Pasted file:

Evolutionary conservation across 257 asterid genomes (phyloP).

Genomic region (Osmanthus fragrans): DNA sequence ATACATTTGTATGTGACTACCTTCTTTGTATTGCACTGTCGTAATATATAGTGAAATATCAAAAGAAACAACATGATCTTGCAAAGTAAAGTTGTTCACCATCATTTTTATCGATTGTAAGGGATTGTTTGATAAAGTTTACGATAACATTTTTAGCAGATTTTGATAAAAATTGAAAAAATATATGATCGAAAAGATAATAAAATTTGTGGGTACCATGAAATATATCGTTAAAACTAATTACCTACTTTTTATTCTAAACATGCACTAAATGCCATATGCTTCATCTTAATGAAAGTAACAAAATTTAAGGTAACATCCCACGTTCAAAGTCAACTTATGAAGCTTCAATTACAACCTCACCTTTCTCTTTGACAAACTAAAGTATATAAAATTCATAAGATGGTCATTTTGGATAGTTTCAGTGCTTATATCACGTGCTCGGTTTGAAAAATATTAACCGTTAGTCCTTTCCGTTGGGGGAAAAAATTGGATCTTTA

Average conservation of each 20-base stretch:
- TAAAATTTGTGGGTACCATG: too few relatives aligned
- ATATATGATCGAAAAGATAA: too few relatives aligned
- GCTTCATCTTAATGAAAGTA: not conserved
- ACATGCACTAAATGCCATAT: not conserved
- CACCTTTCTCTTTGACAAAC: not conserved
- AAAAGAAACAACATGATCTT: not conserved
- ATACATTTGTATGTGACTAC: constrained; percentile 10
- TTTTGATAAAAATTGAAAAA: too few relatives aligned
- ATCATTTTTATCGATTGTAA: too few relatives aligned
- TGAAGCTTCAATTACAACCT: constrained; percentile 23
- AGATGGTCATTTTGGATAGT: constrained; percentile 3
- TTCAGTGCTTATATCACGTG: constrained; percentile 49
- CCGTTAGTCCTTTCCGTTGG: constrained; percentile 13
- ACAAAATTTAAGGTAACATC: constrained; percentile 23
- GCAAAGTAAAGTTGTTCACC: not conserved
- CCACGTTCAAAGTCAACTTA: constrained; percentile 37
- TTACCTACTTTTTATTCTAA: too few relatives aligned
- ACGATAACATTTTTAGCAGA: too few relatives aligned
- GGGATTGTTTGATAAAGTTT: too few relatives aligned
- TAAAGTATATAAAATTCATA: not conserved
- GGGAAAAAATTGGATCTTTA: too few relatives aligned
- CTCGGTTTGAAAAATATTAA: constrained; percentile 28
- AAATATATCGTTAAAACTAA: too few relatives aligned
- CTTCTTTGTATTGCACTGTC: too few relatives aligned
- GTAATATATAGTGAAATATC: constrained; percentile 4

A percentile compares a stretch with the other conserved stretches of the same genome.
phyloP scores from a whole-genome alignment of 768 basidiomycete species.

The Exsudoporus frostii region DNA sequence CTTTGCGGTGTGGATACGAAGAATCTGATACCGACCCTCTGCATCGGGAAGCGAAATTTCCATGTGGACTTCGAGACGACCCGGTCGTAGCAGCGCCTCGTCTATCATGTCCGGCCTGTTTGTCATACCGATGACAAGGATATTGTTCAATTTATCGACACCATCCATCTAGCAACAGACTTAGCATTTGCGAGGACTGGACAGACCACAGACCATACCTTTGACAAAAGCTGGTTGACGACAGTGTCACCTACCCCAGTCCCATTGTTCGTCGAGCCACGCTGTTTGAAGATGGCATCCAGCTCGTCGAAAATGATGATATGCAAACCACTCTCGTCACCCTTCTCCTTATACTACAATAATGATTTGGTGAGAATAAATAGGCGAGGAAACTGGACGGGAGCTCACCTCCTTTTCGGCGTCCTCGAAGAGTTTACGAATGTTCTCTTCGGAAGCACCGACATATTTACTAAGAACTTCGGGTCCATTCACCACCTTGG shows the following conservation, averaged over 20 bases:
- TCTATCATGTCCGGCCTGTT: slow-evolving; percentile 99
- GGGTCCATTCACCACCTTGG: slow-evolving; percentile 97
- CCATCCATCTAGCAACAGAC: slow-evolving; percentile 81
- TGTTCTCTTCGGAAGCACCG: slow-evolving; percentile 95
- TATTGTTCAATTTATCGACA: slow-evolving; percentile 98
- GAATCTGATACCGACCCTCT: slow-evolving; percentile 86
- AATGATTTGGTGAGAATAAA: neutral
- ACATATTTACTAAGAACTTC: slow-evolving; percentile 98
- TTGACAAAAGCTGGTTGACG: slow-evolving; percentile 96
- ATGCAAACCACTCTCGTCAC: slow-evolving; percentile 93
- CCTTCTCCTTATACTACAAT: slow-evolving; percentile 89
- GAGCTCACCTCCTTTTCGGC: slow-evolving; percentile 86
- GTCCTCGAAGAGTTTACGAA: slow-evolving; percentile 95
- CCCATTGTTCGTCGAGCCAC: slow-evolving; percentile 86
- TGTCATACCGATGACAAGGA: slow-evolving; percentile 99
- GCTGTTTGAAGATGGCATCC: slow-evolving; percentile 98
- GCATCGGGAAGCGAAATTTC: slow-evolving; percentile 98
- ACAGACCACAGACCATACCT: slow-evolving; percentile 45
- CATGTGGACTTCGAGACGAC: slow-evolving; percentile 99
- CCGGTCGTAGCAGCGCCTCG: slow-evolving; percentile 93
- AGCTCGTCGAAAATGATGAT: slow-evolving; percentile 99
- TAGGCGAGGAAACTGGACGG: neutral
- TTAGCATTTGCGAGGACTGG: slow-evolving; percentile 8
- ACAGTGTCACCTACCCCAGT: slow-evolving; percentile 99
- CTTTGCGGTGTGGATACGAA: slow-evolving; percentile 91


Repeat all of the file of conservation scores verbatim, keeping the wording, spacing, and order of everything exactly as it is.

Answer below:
Evolutionary conservation across 257 asterid genomes (phyloP).

Genomic region (Osmanthus fragrans): DNA sequence ATACATTTGTATGTGACTACCTTCTTTGTATTGCACTGTCGTAATATATAGTGAAATATCAAAAGAAACAACATGATCTTGCAAAGTAAAGTTGTTCACCATCATTTTTATCGATTGTAAGGGATTGTTTGATAAAGTTTACGATAACATTTTTAGCAGATTTTGATAAAAATTGAAAAAATATATGATCGAAAAGATAATAAAATTTGTGGGTACCATGAAATATATCGTTAAAACTAATTACCTACTTTTTATTCTAAACATGCACTAAATGCCATATGCTTCATCTTAATGAAAGTAACAAAATTTAAGGTAACATCCCACGTTCAAAGTCAACTTATGAAGCTTCAATTACAACCTCACCTTTCTCTTTGACAAACTAAAGTATATAAAATTCATAAGATGGTCATTTTGGATAGTTTCAGTGCTTATATCACGTGCTCGGTTTGAAAAATATTAACCGTTAGTCCTTTCCGTTGGGGGAAAAAATTGGATCTTTA

Average conservation of each 20-base stretch:
- TAAAATTTGTGGGTACCATG: too few relatives aligned
- ATATATGATCGAAAAGATAA: too few relatives aligned
- GCTTCATCTTAATGAAAGTA: not conserved
- ACATGCACTAAATGCCATAT: not conserved
- CACCTTTCTCTTTGACAAAC: not conserved
- AAAAGAAACAACATGATCTT: not conserved
- ATACATTTGTATGTGACTAC: constrained; percentile 10
- TTTTGATAAAAATTGAAAAA: too few relatives aligned
- ATCATTTTTATCGATTGTAA: too few relatives aligned
- TGAAGCTTCAATTACAACCT: constrained; percentile 23
- AGATGGTCATTTTGGATAGT: constrained; percentile 3
- TTCAGTGCTTATATCACGTG: constrained; percentile 49
- CCGTTAGTCCTTTCCGTTGG: constrained; percentile 13
- ACAAAATTTAAGGTAACATC: constrained; percentile 23
- GCAAAGTAAAGTTGTTCACC: not conserved
- CCACGTTCAAAGTCAACTTA: constrained; percentile 37
- TTACCTACTTTTTATTCTAA: too few relatives aligned
- ACGATAACATTTTTAGCAGA: too few relatives aligned
- GGGATTGTTTGATAAAGTTT: too few relatives aligned
- TAAAGTATATAAAATTCATA: not conserved
- GGGAAAAAATTGGATCTTTA: too few relatives aligned
- CTCGGTTTGAAAAATATTAA: constrained; percentile 28
- AAATATATCGTTAAAACTAA: too few relatives aligned
- CTTCTTTGTATTGCACTGTC: too few relatives aligned
- GTAATATATAGTGAAATATC: constrained; percentile 4

A percentile compares a stretch with the other conserved stretches of the same genome.
phyloP scores from a whole-genome alignment of 768 basidiomycete species.

The Exsudoporus frostii region DNA sequence CTTTGCGGTGTGGATACGAAGAATCTGATACCGACCCTCTGCATCGGGAAGCGAAATTTCCATGTGGACTTCGAGACGACCCGGTCGTAGCAGCGCCTCGTCTATCATGTCCGGCCTGTTTGTCATACCGATGACAAGGATATTGTTCAATTTATCGACACCATCCATCTAGCAACAGACTTAGCATTTGCGAGGACTGGACAGACCACAGACCATACCTTTGACAAAAGCTGGTTGACGACAGTGTCACCTACCCCAGTCCCATTGTTCGTCGAGCCACGCTGTTTGAAGATGGCATCCAGCTCGTCGAAAATGATGATATGCAAACCACTCTCGTCACCCTTCTCCTTATACTACAATAATGATTTGGTGAGAATAAATAGGCGAGGAAACTGGACGGGAGCTCACCTCCTTTTCGGCGTCCTCGAAGAGTTTACGAATGTTCTCTTCGGAAGCACCGACATATTTACTAAGAACTTCGGGTCCATTCACCACCTTGG shows the following conservation, averaged over 20 bases:
- TCTATCATGTCCGGCCTGTT: slow-evolving; percentile 99
- GGGTCCATTCACCACCTTGG: slow-evolving; percentile 97
- CCATCCATCTAGCAACAGAC: slow-evolving; percentile 81
- TGTTCTCTTCGGAAGCACCG: slow-evolving; percentile 95
- TATTGTTCAATTTATCGACA: slow-evolving; percentile 98
- GAATCTGATACCGACCCTCT: slow-evolving; percentile 86
- AATGATTTGGTGAGAATAAA: neutral
- ACATATTTACTAAGAACTTC: slow-evolving; percentile 98
- TTGACAAAAGCTGGTTGACG: slow-evolving; percentile 96
- ATGCAAACCACTCTCGTCAC: slow-evolving; percentile 93
- CCTTCTCCTTATACTACAAT: slow-evolving; percentile 89
- GAGCTCACCTCCTTTTCGGC: slow-evolving; percentile 86
- GTCCTCGAAGAGTTTACGAA: slow-evolving; percentile 95
- CCCATTGTTCGTCGAGCCAC: slow-evolving; percentile 86
- TGTCATACCGATGACAAGGA: slow-evolving; percentile 99
- GCTGTTTGAAGATGGCATCC: slow-evolving; percentile 98
- GCATCGGGAAGCGAAATTTC: slow-evolving; percentile 98
- ACAGACCACAGACCATACCT: slow-evolving; percentile 45
- CATGTGGACTTCGAGACGAC: slow-evolving; percentile 99
- CCGGTCGTAGCAGCGCCTCG: slow-evolving; percentile 93
- AGCTCGTCGAAAATGATGAT: slow-evolving; percentile 99
- TAGGCGAGGAAACTGGACGG: neutral
- TTAGCATTTGCGAGGACTGG: slow-evolving; percentile 8
- ACAGTGTCACCTACCCCAGT: slow-evolving; percentile 99
- CTTTGCGGTGTGGATACGAA: slow-evolving; percentile 91